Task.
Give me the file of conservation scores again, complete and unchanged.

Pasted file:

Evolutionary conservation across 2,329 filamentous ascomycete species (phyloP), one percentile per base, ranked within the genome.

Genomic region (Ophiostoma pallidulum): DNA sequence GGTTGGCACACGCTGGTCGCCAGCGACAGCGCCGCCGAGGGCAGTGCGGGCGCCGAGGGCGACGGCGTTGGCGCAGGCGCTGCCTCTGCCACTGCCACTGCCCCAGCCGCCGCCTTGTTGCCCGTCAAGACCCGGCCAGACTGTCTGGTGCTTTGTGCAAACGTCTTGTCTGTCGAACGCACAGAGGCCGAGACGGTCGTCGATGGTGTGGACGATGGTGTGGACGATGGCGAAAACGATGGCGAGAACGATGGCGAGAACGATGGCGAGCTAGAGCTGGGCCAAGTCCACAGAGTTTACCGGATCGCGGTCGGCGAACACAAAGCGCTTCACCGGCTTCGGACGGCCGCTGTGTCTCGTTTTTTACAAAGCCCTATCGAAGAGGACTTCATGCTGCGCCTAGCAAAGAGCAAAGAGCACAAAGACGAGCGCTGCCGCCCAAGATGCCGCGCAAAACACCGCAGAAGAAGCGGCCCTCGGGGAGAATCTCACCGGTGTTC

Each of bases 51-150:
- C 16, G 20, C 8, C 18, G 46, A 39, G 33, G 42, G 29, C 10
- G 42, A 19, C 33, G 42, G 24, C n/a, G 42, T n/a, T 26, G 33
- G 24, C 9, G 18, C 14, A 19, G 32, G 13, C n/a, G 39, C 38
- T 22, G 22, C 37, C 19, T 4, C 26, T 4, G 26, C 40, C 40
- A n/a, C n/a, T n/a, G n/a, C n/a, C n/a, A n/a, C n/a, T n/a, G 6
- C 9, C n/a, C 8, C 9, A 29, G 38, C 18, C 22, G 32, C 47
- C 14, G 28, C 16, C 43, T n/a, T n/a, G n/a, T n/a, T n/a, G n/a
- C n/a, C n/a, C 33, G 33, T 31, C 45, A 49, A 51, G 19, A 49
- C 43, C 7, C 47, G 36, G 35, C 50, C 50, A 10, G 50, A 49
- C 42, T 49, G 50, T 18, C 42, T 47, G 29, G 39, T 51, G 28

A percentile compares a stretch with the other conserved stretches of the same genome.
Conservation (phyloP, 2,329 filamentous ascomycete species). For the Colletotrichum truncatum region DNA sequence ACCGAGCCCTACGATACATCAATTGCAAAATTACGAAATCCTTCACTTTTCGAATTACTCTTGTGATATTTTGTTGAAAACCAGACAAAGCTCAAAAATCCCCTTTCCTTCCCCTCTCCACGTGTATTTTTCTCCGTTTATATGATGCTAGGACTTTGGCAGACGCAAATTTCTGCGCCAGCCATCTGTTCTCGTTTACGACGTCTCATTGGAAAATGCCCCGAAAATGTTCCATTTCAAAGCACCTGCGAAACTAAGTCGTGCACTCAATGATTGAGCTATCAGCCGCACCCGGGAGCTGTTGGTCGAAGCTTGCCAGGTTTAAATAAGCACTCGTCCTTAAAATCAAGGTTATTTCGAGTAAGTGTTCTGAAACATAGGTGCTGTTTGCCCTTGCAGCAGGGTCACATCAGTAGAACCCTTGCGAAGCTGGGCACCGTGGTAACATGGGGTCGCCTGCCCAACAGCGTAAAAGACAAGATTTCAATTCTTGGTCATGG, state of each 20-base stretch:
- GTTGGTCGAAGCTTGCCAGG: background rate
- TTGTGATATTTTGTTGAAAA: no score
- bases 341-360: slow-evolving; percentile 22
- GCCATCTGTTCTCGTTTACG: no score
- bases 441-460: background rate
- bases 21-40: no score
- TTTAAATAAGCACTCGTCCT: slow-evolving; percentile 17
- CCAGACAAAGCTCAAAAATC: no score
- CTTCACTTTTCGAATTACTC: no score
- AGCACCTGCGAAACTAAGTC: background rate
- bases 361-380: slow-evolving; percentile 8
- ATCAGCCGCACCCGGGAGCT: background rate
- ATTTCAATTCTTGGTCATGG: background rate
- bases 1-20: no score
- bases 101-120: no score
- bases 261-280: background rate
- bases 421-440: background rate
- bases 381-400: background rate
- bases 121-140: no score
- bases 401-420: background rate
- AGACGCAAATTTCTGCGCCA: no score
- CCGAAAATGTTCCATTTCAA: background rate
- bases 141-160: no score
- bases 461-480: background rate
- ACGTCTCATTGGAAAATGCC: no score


Evolutionary conservation across 2,329 filamentous ascomycete species (phyloP), one percentile per base, ranked within the genome.

Genomic region (Ophiostoma pallidulum): DNA sequence GGTTGGCACACGCTGGTCGCCAGCGACAGCGCCGCCGAGGGCAGTGCGGGCGCCGAGGGCGACGGCGTTGGCGCAGGCGCTGCCTCTGCCACTGCCACTGCCCCAGCCGCCGCCTTGTTGCCCGTCAAGACCCGGCCAGACTGTCTGGTGCTTTGTGCAAACGTCTTGTCTGTCGAACGCACAGAGGCCGAGACGGTCGTCGATGGTGTGGACGATGGTGTGGACGATGGCGAAAACGATGGCGAGAACGATGGCGAGAACGATGGCGAGCTAGAGCTGGGCCAAGTCCACAGAGTTTACCGGATCGCGGTCGGCGAACACAAAGCGCTTCACCGGCTTCGGACGGCCGCTGTGTCTCGTTTTTTACAAAGCCCTATCGAAGAGGACTTCATGCTGCGCCTAGCAAAGAGCAAAGAGCACAAAGACGAGCGCTGCCGCCCAAGATGCCGCGCAAAACACCGCAGAAGAAGCGGCCCTCGGGGAGAATCTCACCGGTGTTC

Each of bases 51-150:
- C 16, G 20, C 8, C 18, G 46, A 39, G 33, G 42, G 29, C 10
- G 42, A 19, C 33, G 42, G 24, C n/a, G 42, T n/a, T 26, G 33
- G 24, C 9, G 18, C 14, A 19, G 32, G 13, C n/a, G 39, C 38
- T 22, G 22, C 37, C 19, T 4, C 26, T 4, G 26, C 40, C 40
- A n/a, C n/a, T n/a, G n/a, C n/a, C n/a, A n/a, C n/a, T n/a, G 6
- C 9, C n/a, C 8, C 9, A 29, G 38, C 18, C 22, G 32, C 47
- C 14, G 28, C 16, C 43, T n/a, T n/a, G n/a, T n/a, T n/a, G n/a
- C n/a, C n/a, C 33, G 33, T 31, C 45, A 49, A 51, G 19, A 49
- C 43, C 7, C 47, G 36, G 35, C 50, C 50, A 10, G 50, A 49
- C 42, T 49, G 50, T 18, C 42, T 47, G 29, G 39, T 51, G 28

A percentile compares a stretch with the other conserved stretches of the same genome.
Conservation (phyloP, 2,329 filamentous ascomycete species). For the Colletotrichum truncatum region DNA sequence ACCGAGCCCTACGATACATCAATTGCAAAATTACGAAATCCTTCACTTTTCGAATTACTCTTGTGATATTTTGTTGAAAACCAGACAAAGCTCAAAAATCCCCTTTCCTTCCCCTCTCCACGTGTATTTTTCTCCGTTTATATGATGCTAGGACTTTGGCAGACGCAAATTTCTGCGCCAGCCATCTGTTCTCGTTTACGACGTCTCATTGGAAAATGCCCCGAAAATGTTCCATTTCAAAGCACCTGCGAAACTAAGTCGTGCACTCAATGATTGAGCTATCAGCCGCACCCGGGAGCTGTTGGTCGAAGCTTGCCAGGTTTAAATAAGCACTCGTCCTTAAAATCAAGGTTATTTCGAGTAAGTGTTCTGAAACATAGGTGCTGTTTGCCCTTGCAGCAGGGTCACATCAGTAGAACCCTTGCGAAGCTGGGCACCGTGGTAACATGGGGTCGCCTGCCCAACAGCGTAAAAGACAAGATTTCAATTCTTGGTCATGG, state of each 20-base stretch:
- GTTGGTCGAAGCTTGCCAGG: background rate
- TTGTGATATTTTGTTGAAAA: no score
- bases 341-360: slow-evolving; percentile 22
- GCCATCTGTTCTCGTTTACG: no score
- bases 441-460: background rate
- bases 21-40: no score
- TTTAAATAAGCACTCGTCCT: slow-evolving; percentile 17
- CCAGACAAAGCTCAAAAATC: no score
- CTTCACTTTTCGAATTACTC: no score
- AGCACCTGCGAAACTAAGTC: background rate
- bases 361-380: slow-evolving; percentile 8
- ATCAGCCGCACCCGGGAGCT: background rate
- ATTTCAATTCTTGGTCATGG: background rate
- bases 1-20: no score
- bases 101-120: no score
- bases 261-280: background rate
- bases 421-440: background rate
- bases 381-400: background rate
- bases 121-140: no score
- bases 401-420: background rate
- AGACGCAAATTTCTGCGCCA: no score
- CCGAAAATGTTCCATTTCAA: background rate
- bases 141-160: no score
- bases 461-480: background rate
- ACGTCTCATTGGAAAATGCC: no score